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<thread-name> is working
And the following program creates 10 threads that call the work() method on a shared instance of the Worker class:
According to the code logic, each thread should create a text file with the name of <thread-name>.txt but you see only one gets created, e.g. thread-1.txt. That means other threads are unable to execute the work() method.
Why does this happen? It’s because the while loop runs forever so that the first executed thread never release the lock, causing other threads to wait forever.
A solution to solve this starvation problem is to make the current thread waits for a specified amount of time so other threads have chance to acquire the lock on the Worker object:
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package com.gs.iilp.corejava.threads;
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import java.io.BufferedWriter;
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import java.io.FileWriter;
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import java.io.IOException;
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class Worker {
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public synchronized void work() {
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String name = Thread.currentThread().getName();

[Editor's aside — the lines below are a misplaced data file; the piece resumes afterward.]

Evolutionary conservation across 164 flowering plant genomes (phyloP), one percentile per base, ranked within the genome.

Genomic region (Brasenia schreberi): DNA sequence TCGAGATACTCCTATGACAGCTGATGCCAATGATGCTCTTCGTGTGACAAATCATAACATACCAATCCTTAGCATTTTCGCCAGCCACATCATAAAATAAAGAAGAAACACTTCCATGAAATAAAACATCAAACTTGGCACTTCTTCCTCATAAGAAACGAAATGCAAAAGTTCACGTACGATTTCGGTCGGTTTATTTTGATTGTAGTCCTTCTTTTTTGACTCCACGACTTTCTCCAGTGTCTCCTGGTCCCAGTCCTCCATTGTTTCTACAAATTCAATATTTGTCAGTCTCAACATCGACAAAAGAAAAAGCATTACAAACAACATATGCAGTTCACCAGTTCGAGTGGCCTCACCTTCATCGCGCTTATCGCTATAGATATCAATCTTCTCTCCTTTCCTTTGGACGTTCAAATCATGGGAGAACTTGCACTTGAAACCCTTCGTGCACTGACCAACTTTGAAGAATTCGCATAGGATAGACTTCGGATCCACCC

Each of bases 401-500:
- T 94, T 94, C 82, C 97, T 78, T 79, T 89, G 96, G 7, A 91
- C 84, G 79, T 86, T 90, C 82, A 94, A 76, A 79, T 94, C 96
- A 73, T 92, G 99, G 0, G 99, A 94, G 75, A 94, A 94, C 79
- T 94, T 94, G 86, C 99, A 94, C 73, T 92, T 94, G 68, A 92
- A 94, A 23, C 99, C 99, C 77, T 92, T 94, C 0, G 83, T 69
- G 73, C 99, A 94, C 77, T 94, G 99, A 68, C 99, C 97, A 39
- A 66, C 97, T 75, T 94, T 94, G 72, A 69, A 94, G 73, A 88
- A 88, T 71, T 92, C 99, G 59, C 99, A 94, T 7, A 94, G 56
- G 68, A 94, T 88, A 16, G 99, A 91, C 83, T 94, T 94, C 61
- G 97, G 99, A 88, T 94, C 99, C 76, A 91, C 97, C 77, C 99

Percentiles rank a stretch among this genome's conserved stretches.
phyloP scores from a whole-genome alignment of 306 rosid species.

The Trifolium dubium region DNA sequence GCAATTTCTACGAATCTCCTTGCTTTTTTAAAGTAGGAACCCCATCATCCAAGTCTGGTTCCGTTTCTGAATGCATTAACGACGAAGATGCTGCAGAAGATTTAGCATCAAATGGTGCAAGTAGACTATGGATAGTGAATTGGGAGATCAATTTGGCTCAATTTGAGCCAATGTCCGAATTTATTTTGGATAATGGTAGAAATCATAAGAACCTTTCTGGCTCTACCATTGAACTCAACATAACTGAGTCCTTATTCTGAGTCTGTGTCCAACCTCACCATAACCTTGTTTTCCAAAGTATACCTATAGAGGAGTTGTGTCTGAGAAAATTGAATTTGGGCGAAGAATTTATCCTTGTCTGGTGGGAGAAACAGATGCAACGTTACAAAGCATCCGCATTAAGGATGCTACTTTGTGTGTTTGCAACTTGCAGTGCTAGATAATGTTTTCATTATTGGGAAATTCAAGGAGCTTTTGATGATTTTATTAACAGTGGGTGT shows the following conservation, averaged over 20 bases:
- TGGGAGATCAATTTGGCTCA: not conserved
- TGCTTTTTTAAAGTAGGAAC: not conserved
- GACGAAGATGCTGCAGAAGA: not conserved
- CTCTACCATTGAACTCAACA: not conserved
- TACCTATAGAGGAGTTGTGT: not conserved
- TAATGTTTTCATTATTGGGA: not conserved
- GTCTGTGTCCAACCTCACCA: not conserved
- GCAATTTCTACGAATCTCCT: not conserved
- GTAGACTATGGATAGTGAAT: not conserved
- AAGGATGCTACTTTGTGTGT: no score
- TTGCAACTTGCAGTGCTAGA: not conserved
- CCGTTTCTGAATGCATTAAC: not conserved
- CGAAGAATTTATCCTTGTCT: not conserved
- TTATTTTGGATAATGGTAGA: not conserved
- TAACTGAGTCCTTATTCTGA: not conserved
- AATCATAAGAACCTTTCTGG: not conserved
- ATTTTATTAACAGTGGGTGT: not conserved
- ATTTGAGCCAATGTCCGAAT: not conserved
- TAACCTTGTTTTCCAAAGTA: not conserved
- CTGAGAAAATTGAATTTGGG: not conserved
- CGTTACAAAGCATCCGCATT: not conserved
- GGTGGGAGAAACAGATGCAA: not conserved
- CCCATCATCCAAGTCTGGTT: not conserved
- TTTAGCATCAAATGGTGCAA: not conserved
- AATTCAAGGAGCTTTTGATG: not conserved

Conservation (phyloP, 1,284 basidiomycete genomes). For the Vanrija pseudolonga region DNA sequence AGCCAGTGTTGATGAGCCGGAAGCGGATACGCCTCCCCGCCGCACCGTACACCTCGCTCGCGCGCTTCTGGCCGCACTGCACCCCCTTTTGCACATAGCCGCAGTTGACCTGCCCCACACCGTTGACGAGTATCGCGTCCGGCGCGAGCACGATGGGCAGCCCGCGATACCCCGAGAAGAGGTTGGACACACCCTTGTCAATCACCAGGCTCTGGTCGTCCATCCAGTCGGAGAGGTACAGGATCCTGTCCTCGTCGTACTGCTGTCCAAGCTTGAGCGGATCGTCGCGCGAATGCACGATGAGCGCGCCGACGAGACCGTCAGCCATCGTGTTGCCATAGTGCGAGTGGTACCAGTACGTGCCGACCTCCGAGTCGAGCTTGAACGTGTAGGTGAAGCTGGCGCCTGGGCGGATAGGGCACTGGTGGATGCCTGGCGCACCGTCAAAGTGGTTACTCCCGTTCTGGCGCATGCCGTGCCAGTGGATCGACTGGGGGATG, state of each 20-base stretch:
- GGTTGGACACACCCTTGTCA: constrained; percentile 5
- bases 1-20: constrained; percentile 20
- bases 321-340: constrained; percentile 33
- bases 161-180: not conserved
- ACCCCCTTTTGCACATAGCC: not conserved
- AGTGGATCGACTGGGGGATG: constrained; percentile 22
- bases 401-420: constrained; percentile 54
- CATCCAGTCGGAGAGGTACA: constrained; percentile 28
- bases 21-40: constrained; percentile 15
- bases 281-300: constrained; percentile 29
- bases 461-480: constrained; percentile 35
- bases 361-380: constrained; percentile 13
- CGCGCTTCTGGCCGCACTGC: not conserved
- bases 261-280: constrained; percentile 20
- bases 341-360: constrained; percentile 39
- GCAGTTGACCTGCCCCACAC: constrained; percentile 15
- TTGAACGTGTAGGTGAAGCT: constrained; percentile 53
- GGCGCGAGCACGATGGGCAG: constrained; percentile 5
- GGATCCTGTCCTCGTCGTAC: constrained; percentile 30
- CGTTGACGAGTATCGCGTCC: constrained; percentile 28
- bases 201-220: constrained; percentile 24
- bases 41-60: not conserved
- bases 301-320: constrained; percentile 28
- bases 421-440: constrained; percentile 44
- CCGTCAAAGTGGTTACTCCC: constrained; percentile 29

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String fileName = name + ".txt";
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try (BufferedWriter writer = new BufferedWriter(new FileWriter(fileName))) {
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writer.write("Thread " + name + " wrote this mesasge");
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} catch (IOException ex) {
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ex.printStackTrace();
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}
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while (true) {
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System.out.println(name + " is working");
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try {
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wait(100);